WINNIPEG, MANITOBA, CANADA — Ag Growth international (AGI) suffered a drop in EBITDA for the first quarter ended March 31 due to production, supply chain and delivery inefficiencies caused by the coronavirus (COVID-19) and the impact of lower commercial sales.

The company posted adjusted EBITDA of C$25.6 million, which compared with C$30.6 million in the same quarter a year ago. Sales in the quarter increased C$12.7 million, or 6%, compared with the first quarter of 2019 due to strong farm sales in the United States and the acquisition of Milltec in India.

“The tail end of our first quarter was impacted by the COVID crisis, however Q1 results were resilient after accounting for the COVID impact and the weighting of our backlog toward the second half of 2020,” said Tim Close, president and chief executive officer of AGI. “Following temporary production interruptions in our international locations and a number of short disruptions in the US, all operations are currently in production. COVID will have an impact on our second quarter and the remainder of the year due to production suspensions and supply chain and delivery disruptions, as well as the impact COVID may have on our customers, but backlogs and new order intake remain solid allowing us to mitigate the impact in the second quarter and into the second half of the year.  There has been outstanding work done by the AGI team to respond to the COVID crisis. This work has enabled us to continue to operate, to minimize production disruption and minimize the impact on our business. In North America, the essential services declaration granted us the right to work, however the actions of the AGI team allowed us to operate safely, responsibly and to retain the confidence of all team members.”

The emergence of COVID-19 is having an adverse impact on AGI’s business, including the disruption of production, its supply chain and product delivery. The extent, duration and ultimate impact of COVID-19 and governmental and societal responses thereto is unknown, and accordingly management is unable to provide specific guidance on its impact on AGI. 

To date, AGI said it has experienced temporary production suspensions in Italy, France, Brazil, India and the United States. Engineering, design and quoting activity continued at all of these businesses during the suspension periods and all plants have resumed production.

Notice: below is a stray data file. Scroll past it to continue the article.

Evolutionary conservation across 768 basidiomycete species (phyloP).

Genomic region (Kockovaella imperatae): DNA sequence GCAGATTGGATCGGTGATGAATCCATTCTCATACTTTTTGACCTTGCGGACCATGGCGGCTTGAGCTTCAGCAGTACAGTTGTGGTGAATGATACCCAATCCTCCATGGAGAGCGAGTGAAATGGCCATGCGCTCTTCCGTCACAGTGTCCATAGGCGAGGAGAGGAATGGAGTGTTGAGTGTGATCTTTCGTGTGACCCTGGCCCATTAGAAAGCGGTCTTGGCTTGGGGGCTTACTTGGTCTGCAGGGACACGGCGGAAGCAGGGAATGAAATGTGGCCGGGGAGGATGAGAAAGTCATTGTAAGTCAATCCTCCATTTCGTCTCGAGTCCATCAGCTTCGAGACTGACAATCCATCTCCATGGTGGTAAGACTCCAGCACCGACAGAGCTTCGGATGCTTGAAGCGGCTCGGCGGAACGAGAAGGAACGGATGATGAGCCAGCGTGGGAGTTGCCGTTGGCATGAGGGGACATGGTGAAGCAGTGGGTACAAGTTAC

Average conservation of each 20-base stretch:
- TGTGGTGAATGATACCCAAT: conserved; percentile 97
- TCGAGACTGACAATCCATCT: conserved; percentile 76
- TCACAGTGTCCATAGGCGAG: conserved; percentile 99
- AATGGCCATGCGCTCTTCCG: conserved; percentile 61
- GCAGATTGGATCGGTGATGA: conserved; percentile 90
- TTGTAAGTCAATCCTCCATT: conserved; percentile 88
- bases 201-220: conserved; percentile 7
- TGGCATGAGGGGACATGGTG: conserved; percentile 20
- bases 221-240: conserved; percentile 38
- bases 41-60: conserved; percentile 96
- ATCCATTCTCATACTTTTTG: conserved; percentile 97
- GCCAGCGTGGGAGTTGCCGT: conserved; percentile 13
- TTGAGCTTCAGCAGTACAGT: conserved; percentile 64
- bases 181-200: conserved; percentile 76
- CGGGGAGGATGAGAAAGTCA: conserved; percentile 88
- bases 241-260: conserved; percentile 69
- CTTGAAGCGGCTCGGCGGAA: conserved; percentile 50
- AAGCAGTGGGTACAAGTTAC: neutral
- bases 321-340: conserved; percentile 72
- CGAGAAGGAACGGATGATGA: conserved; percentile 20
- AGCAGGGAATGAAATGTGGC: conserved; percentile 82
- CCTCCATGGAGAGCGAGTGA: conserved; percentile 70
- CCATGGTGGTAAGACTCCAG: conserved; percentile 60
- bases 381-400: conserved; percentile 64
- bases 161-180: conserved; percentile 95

Although AGI’s business is being substantially impacted by the COVID-19 related disruptions, management believes that post crisis demand will be positively impacted as the world builds additional redundancy into the global food infrastructure to account for similar events in the future.

International production suspensions due to COVID-19 lasted between two and four weeks and impacted part of the first quarter and into the second quarter. Manufacturing activity resumed after the suspensions were lifted at different points in April, and AGI is currently manufacturing at 50% to 80% capacity at these locations.

In the United States, internal safety protocols required AGI to temporarily suspend production on several occasions in the second quarter, and these plant closings have generally lasted three to 10 days. To date, there have been no production suspensions in Canada.

Prior to the COVID-19 crisis, management expected adjusted EBITDA in the second quarter to fall slightly below the record results of second quarter of 2019, for 2020 adjusted EBITDA to be weighted to the second half and for annual growth in fiscal 2020 over 2019. Early in the second quarter, with all production facilities currently operating, and a backlog that is 9% over this point in 2019, AGI expects the COVID-19 impact to be significant but relatively contained assuming no additional extended lockdowns are required. The impact on the second half remains subject to COVID-19 impacts on its markets and customers.

In the United States, Commercial Grain handling activity has been stable but for the last number of years has been restrained by depressed agricultural markets and international trade disputes. In addition, the emergence of COVID-19 has delayed decisions with respect to capital deployment. Nonetheless, largely due to higher backlogs of Fertilizer and Food projects, AGI’s sales order backlog is 27% higher than the relatively low backlog of a year ago.

In Canada, the Commercial market was very active over the last several years due to increased investment in grain infrastructure, however the Canadian Commercial backlog has decreased compared to the high levels of a year ago.

Global trade uncertainties in 2019 created an environment of uncertainty that lasted through much of the year. Capital projects were largely put on hold as customers paused to assess what facilities they needed by geography to account for the changes in trade flows. This pause in spending started to impact sales intake in the first quarter of 2019 and persisted until the fourth quarter. The late pickup in project activity in 2019 impacted the timing of the backlog once it did pick up, pushing project deliveries out to the back half of 2020.

The increased pace of new order intake experienced in the fourth quarter of 2019 continued in 2020 and in the first four months of 2020 new international orders, excluding Milltec (acquired March 29, 2019) increased 21% compared to the prior year.

As a result of increased new orders in late 2019 and year-to-date in 2020, the international sales order backlog at April 30, 2020, excluding Milltec, is 42% higher compared to the same time in 2019. Backlog increases are most significant in EMEA, Southeast Asia (excluding India) and Brazil.

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